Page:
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UK defence chief says Qatar warplane deal 'on the table'
by Staff Writers
Doha (AFP) March 29, 2016

Britain's defence minister said on Tuesday that a deal to sell Eurofighter Typhoon warplanes to Qatar was "definitely still on the table".

Michael Fallon, speaking on board a British destroyer anchored in Doha port, said he had held discussions on a possible sale with Qatari officials within the past week.

He added that the deal had not been killed off by a Qatari decision to buy 24 Rafale jets from France.

"It's definitely still on the table," said Fallon, who is in Qatar to attend the three-day Dimdex defence and security fair.

"It's something I have discussed with the new Qatari defence minister, (Khalid bin Mohammad) Al-Attiyah.

"Typhoon is proving itself a very capable aircraft in the skies above Syria and Iraq."

Asked if the French deal could scupper the prospective British sale, Fallon responded: "No".

"Qatar is one of our most important regional partners," added Fallon.

Britain's BAE Systems builds the Typhoon in cooperation with European aircraft maker Airbus and Italian defence firm Finmeccanica.

Britain has long sought to sell Typhoons to Qatar and is in the closing stages of wrapping up a deal to sell the jets to Kuwait.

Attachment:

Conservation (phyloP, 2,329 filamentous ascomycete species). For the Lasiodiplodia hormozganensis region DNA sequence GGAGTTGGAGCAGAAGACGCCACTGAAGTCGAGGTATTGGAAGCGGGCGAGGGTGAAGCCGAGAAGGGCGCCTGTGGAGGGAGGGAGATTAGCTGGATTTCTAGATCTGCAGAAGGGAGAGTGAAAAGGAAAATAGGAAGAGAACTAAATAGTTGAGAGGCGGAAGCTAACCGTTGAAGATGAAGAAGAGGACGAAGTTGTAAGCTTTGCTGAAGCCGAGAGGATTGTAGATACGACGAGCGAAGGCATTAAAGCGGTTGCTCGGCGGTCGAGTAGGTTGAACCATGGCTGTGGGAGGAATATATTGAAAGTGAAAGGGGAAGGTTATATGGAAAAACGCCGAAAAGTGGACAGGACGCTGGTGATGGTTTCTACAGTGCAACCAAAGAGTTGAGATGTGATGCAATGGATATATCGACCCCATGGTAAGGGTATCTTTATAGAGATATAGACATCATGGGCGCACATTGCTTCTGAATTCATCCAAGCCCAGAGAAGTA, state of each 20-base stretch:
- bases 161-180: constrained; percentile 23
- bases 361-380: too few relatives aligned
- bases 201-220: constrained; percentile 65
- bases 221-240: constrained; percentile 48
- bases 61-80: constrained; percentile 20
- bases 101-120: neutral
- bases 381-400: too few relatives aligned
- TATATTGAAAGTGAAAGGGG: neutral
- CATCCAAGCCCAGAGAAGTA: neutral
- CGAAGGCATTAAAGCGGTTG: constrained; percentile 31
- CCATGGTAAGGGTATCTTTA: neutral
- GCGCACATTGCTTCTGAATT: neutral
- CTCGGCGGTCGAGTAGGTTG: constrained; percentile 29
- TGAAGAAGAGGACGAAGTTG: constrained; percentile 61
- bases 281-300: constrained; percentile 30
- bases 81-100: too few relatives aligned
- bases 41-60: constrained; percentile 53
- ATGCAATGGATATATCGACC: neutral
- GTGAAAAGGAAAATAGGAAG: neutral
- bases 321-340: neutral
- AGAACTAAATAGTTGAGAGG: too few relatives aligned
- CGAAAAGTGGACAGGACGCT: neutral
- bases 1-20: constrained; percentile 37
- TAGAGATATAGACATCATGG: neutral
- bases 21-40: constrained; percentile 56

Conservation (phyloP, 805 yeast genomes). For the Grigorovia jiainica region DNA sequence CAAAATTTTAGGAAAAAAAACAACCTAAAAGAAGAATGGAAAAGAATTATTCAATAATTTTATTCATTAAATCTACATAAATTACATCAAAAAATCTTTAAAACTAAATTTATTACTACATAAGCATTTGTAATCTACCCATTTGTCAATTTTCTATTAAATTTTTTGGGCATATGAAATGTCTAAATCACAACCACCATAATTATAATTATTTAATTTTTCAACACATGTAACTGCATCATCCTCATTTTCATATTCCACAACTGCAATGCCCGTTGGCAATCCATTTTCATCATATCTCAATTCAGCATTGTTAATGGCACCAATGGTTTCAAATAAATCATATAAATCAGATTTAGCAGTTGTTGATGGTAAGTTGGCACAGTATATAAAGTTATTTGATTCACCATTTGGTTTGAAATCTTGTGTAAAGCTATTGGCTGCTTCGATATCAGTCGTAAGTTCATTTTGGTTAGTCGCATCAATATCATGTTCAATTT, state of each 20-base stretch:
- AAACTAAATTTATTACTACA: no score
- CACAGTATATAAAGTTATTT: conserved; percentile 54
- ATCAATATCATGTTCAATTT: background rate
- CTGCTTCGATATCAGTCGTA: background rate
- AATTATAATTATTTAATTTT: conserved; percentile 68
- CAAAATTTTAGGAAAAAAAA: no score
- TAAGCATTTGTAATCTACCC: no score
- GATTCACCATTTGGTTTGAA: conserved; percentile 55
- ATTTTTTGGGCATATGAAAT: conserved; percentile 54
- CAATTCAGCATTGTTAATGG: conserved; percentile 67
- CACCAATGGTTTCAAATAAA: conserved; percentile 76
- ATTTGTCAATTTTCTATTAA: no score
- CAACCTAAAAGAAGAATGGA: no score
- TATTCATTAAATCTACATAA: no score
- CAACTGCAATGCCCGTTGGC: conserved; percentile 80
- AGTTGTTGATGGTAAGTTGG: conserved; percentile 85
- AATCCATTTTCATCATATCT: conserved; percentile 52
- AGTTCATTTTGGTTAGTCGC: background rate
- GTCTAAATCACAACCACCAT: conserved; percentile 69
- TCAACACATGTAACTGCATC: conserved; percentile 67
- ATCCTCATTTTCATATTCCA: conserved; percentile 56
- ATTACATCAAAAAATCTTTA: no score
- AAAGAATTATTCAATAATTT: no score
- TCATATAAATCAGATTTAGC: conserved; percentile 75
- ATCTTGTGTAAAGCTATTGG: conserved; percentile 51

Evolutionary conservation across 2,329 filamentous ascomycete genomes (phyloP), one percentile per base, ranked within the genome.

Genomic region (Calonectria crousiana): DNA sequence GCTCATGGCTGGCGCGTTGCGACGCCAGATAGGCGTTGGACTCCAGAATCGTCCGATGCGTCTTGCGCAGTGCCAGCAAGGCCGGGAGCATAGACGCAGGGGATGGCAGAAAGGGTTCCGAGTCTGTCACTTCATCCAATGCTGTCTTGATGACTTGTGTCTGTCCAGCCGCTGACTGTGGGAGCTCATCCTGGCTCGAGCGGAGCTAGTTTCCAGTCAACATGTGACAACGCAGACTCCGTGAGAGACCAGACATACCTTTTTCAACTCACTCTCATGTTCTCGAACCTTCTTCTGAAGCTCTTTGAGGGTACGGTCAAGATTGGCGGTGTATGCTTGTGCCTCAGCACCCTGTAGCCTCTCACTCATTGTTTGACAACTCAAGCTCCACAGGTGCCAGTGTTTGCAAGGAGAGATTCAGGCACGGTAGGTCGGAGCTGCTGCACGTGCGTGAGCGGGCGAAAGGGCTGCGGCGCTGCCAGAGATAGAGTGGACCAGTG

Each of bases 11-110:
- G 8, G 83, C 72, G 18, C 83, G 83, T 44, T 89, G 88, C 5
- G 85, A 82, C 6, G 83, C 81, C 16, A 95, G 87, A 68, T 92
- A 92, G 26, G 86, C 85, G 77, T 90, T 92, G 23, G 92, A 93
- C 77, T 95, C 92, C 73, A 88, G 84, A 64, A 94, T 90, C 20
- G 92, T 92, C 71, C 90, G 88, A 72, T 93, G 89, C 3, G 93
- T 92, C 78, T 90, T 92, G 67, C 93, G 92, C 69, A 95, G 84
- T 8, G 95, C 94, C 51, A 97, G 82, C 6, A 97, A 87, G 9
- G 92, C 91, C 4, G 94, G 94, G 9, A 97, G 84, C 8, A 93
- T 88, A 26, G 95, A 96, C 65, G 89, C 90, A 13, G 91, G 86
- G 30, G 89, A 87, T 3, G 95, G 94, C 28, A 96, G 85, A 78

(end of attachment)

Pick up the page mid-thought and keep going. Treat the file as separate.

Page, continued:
Two other countries in the Gulf -- Saudi Arabia and Oman -- have also purchased Typhoon jets.

Energy-rich Qatar's spending is being squeezed by falling gas and oil prices but it appears committed to maintaining its defence budget and has previously pledged to increase the size of its air force.

Around 10 of its planes have been used in the ongoing Saudi-led military operations in Yemen.

Britain contracts for Hawk trainer aircraft support
London (UPI) Mar 29, 2016 - Britain's Ministry of Defense has committed more than $527 million for four contracts for continued in-service support of Hawk training aircraft.

The fleet of Hawk TMk1 and TMk2 aircraft made by BAE Systems are used by Royal Air Force and Royal Navy for military flying training prior to conversion onto frontline fast jet aircraft, such as the Typhoon.

"The Hawk is a world-class training aircraft for our future fast jet aircrew," said Minister for Defense Procurement Philip Dunne. "It will ... be used to train the pilots that will fly our new F-35s, some of the most advanced aircraft in the world.

"The contracts to support these vital training aircraft are a boost to British industry, sustaining hundreds of jobs across the UK -- all made possible by our growing Defense budget and our ĀPounds 178 billion ($252.3 billion) investment in buying and maintaining the best possible kit for our Armed Forces."

Contracts worth almost $425.3 million have been awarded to BAE Systems to provide in-service support and post-design services for the Hawk TMk1 and TMk2, the MOD said. Included are provisions for design advice and modification and obsolescence management.

Also among the contracts is a $112 million award to Rolls-Royce to provide support for its Adour engines, which power the Hawk aircraft, with testing, repairs and overhaul services.

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